It used to be that New York City was a big enough town to accommodate the massive institutional egos of both The New York Times and The Wall Street Journal. But ever since the Times published an article on Sunday suggesting that the Journal’s news coverage has been tilting to the right since it was sold two years ago to Rupert Murdoch’s News Corporation, things have gotten downright ugy.
Journalist and science writer John McQuaid called the dust-up “an all-out pissing match” and went on, “I’d say great – nothing like a little journalistic competition to lubricate the gears of democracy, right? Except that it’s not that kind of newspaper war. It’s a stupid, Murdochian war. In other words, a war which is not about anything but war itself, or, to be precise, a state of neverending ideological conflict.” Business Insider even illustrated their coverage of the story with a photograph of women mud-wrestling.
The main basis for the conflict appears to be the Journal’s attempt to challenge the Times on its own turf of local coverage. DailyFinance, for example, notes that “tensions between The New York Times and The Wall Street Journal are on the rise as the two papers increasingly compete for the same pool of general-interest and local-market readers.”
This week’s battle in the ongoing war began when Times media columnist David Carr wrote on Sunday, “A little over a year ago, Robert Thomson, The Journal’s top editor, picked Gerard Baker, a columnist for The Times of London, as his deputy managing editor. … Mr. Baker, a neoconservative columnist of acute political views, has been especially active in managing coverage in Washington, creating significant grumbling, if not resistance, from the staff there.”
Thomson quickly fired back with a note condemning the Times article. “The news column by a Mr David Carr today is yet more evidence that The New York Times is uncomfortable about the rise of an increasingly successful rival while its own circulation and credibility are in retreat,” Thomson charged. “The attack follows the extraordinary actions of Mr Bill Keller, the Executive Editor, who, among other things, last year wrote personally and at length to a prize committee casting aspersions on Journal journalists and journalism. ”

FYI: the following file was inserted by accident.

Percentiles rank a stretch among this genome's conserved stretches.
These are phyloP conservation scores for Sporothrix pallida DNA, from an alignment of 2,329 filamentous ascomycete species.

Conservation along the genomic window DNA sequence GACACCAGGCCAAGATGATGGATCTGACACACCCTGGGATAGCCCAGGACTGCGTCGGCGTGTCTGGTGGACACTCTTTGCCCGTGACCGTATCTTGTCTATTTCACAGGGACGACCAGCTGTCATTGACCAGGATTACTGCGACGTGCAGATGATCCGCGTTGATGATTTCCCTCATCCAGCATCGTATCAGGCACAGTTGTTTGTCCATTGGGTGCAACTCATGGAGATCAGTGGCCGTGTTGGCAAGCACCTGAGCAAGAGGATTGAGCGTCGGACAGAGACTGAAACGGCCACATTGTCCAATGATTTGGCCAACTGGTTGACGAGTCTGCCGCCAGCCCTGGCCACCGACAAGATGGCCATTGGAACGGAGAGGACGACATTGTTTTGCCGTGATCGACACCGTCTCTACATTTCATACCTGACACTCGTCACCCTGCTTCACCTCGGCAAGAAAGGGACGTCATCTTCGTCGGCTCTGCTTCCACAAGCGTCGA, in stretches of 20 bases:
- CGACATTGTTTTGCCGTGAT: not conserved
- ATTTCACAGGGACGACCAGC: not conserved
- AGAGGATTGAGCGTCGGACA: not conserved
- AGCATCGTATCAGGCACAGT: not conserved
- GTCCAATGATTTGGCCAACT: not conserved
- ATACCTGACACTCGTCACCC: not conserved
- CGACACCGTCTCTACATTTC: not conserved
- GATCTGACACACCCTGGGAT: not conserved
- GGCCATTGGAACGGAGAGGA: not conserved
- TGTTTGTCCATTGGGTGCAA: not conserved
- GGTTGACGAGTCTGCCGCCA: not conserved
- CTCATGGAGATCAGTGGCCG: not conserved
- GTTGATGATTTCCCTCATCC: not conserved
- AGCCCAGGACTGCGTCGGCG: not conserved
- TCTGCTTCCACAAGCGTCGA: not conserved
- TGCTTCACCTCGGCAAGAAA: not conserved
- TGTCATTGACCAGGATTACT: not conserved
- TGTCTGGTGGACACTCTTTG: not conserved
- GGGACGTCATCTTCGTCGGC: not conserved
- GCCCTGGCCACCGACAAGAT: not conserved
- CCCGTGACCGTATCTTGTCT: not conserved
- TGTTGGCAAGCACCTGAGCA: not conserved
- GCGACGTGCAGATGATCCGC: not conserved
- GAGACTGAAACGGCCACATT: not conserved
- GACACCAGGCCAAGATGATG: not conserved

The New York Observer, wondering what those aspersions might have amounted to, found that the letter in question was one asking the committee that gives out the George Polk Awards in Journalism to “correct a claim in [its] news release” about a prize-winning article on the Three Gorges Dam in China.
“In your release you state that subsequent to The Journal’s series on Three Gorges, ‘China acknowledged that it must relocate as many as 4 million people,'” Keller wrote. He went on to explain that this figure had been put out by a local city official in China who was looking for more government funding to expand his city and that “Beijing has officially and repeatedly denied that environmental problems at the dam have resulted in any new plans for resettling people.”
The Times is clearly concerned about the Journal’s expansion plans and has been devoting extensive coverage to them, reporting last month that “The Wall Street Journal plans to assemble a local news staff in New York, continuing to expand beyond its historic focus on business news by adding traditional city desk beats like courthouses, City Hall and the state capital. The push into metropolitan news is part of The Journal’s effort to create a New York edition, probably beginning early next year.” Both papers are also planning to launch competing San Francisco editions.
Even at the Times, however, there appears to be a sincere concern about the decline of the Journal’s reporting standards. One columnist, who describes himself as having been a devout follower of the unique business coverage offered by the pre-Murdoch Journal, wrote sadly last year, “Mr. Murdoch believes that the country is yearning for a national conservative daily, so that is where he is taking The Wall Street Journal. He is also an old-fashioned news hound, so he’s pushing for straighter, snappier, less analytical stories. As the owner — and as a man with a very clear vision of what he wants — he has every right to impose those changes. But to me — and I’m speaking now not as a someone who works for a competitor but as someone who has always adored reading The Wall Street Journal — the paper he is producing is less distinctive, less interesting and less important to its core business readership.”